Friday Dispatch: The Power of "Maybe..."
Seeking possibilities instead of conclusions
“I'm always learning something. Learning never ends.” ~ Raymond Carver
In an online world full of memes and sound bytes, opportunities to connect more deeply become all the more necessary and meaningful. The reciprocity of this exchange – me here, writing, you there, reading, sometimes responding – is one of my happy places.
Below you’ll find a new “11s” I wrote this past week, focused entirely on a form of text study – and a life practice – I am diving into as a Fellow in the Jewish Studio Project Creative Facilitator Training. I’m also sharing info about the 2024 Sound of Real Life Happening, a special opportunity to circle the year with a small group of fellow 11s practitioners.
I have a new piece out, quite possibly the most vulnerable I've ever published. I wrote it on 10/14 in a moment when anger pierced through the layers of first numbness then grief, refusing to be tamped down. The fact that it came out on the 85th anniversary of Kristallnacht is not lost on me. I will tell you this – it was/is scary to share. Nothing I write is the entirety of me, a truth that should go without saying, but in these wrenching times feels important to acknowledge. It’s called I Don’t Want to Win. You can read it in the Jewish Journal.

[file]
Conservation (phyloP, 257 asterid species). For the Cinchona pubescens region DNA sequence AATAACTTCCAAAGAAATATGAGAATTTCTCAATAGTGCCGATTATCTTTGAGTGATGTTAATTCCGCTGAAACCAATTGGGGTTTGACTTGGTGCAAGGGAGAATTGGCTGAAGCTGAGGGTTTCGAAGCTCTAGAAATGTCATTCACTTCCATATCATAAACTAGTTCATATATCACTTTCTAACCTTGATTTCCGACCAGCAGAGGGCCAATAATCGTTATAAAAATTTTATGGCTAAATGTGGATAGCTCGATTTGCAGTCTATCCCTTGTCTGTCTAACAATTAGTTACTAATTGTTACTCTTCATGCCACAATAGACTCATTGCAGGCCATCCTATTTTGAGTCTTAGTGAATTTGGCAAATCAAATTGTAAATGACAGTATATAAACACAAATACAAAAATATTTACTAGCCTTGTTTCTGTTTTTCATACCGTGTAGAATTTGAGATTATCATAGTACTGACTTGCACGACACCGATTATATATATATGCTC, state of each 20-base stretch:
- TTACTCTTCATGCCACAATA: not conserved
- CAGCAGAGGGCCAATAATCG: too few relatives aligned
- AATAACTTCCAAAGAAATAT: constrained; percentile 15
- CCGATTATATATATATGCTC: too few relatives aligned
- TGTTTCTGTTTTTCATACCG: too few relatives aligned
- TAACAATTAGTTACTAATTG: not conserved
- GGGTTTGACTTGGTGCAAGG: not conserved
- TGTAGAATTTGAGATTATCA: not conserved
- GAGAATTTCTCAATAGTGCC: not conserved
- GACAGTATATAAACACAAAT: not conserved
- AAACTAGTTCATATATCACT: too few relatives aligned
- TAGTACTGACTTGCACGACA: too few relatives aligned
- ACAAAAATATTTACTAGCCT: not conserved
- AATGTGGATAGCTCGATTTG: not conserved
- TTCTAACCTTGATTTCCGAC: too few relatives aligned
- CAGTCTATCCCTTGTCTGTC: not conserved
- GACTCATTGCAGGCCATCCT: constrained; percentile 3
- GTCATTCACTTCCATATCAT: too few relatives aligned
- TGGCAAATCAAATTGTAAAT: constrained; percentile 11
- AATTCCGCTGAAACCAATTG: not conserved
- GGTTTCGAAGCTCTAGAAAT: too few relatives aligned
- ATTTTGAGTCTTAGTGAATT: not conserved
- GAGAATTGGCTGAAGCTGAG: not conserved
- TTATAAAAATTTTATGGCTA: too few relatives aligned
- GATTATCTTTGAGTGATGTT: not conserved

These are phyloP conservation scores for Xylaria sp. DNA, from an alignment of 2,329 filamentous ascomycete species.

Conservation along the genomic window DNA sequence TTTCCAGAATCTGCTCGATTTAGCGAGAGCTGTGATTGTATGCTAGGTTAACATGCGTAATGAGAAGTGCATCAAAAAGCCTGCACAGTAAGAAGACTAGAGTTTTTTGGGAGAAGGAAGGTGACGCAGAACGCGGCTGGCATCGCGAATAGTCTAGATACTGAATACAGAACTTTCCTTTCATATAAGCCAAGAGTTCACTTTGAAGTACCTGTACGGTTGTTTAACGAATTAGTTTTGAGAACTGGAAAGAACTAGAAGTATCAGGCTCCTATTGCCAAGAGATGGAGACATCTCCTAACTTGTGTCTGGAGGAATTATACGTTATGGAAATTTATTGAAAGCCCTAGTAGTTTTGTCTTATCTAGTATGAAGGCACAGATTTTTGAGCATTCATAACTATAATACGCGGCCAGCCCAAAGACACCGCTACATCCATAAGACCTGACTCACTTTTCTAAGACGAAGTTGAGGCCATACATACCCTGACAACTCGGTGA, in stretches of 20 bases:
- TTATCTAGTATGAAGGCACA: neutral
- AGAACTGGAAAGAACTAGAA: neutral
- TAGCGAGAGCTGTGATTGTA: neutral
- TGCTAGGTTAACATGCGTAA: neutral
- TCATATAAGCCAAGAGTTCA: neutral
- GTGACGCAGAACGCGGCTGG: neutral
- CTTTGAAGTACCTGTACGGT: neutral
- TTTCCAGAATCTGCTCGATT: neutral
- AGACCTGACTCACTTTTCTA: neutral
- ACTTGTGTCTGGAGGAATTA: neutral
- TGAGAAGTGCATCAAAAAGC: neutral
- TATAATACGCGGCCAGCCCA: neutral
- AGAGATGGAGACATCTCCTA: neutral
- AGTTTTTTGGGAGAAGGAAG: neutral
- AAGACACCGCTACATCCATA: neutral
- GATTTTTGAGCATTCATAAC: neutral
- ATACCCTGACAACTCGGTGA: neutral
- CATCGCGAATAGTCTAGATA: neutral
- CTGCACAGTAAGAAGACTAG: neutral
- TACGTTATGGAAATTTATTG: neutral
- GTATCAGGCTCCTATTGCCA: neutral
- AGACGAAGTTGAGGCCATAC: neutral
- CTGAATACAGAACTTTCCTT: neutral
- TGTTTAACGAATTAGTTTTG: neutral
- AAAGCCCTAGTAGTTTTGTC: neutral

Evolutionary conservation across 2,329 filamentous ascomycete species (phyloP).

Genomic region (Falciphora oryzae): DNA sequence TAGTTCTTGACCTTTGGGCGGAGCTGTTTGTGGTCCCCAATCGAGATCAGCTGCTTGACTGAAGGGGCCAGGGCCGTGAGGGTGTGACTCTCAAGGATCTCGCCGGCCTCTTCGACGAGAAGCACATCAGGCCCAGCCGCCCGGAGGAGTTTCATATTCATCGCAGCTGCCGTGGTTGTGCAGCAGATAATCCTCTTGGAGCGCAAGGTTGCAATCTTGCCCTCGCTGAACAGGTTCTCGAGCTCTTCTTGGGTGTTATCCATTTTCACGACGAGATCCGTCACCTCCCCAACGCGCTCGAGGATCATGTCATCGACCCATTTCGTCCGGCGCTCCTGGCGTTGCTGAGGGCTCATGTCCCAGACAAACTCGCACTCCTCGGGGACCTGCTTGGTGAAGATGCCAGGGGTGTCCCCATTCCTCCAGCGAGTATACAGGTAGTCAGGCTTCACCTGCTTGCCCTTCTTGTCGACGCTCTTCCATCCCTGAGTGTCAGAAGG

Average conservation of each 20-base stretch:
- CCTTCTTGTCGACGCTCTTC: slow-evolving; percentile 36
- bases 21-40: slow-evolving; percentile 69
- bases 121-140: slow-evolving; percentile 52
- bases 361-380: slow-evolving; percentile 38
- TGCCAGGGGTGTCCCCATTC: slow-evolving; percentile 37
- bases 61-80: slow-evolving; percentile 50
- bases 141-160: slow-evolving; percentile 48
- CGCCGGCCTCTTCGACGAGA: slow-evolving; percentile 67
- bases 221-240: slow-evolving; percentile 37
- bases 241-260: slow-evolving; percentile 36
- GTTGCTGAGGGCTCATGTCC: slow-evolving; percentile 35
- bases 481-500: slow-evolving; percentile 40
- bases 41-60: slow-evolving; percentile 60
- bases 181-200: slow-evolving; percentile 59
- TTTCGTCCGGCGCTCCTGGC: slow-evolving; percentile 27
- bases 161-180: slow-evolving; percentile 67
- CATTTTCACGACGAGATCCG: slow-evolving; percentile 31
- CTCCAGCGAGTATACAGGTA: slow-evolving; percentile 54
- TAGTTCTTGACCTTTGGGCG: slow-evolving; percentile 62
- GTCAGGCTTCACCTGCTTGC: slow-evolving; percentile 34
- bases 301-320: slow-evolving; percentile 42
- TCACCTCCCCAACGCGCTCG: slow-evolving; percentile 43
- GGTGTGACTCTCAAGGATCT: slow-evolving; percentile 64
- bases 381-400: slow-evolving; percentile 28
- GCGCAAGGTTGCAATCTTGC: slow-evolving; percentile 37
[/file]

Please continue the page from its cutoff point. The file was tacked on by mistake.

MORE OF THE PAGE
In the weeks since those words poured out of me, I’ve been making time for conversations with people who are ok with not having easy answers. I’ve been reading and writing a lot. I’ve been seeking safety while trying not to retreat into rigidity. I’ve been seeing my own understandings and thinking expand and contract and evolve. I’ve been soft and hard, open and closed, sad and scared, emotions alternately frozen and flowing.
It is not easy making room for “maybe…” when certainty is so seductive. But it is also what is helping me keep touching into my own heart, my own humanness – and thus, other people’s.
I hope you’re being good to yourself, and the people around you.
Shabbat Shalom and love,
11 things after my first Havruta
Sunday night was my first havruta study. This is a form of Jewish text study where two or three people get together to read a passage and respond to it, ask questions of it, poke at it, turn it over and around, and see what that opens up. The instructions, which I wrote in rainbow colors and taped on the wall above my desk are to start with your own initial response: what do you notice, what do you wonder, what surprised you? From there you use the questions on the source sheet to guide your discussion, and you engage with your partner(s) to “clarify, deepen, challenge, interrogate, expand, and elaborate” on the text and its possibilities.
The text we read had a significant “meta” element to it, in that it had to do with the need to have a study partner in order to acquire Torah. We dug into the word “acquire” as well as why one needs a study partner in order to truly do this kind of learning. Later, we read a second, related passage, which said you should make for yourself a teacher, acquire (that word again) a study partner, and judge every person as meritorious (assume positive intent).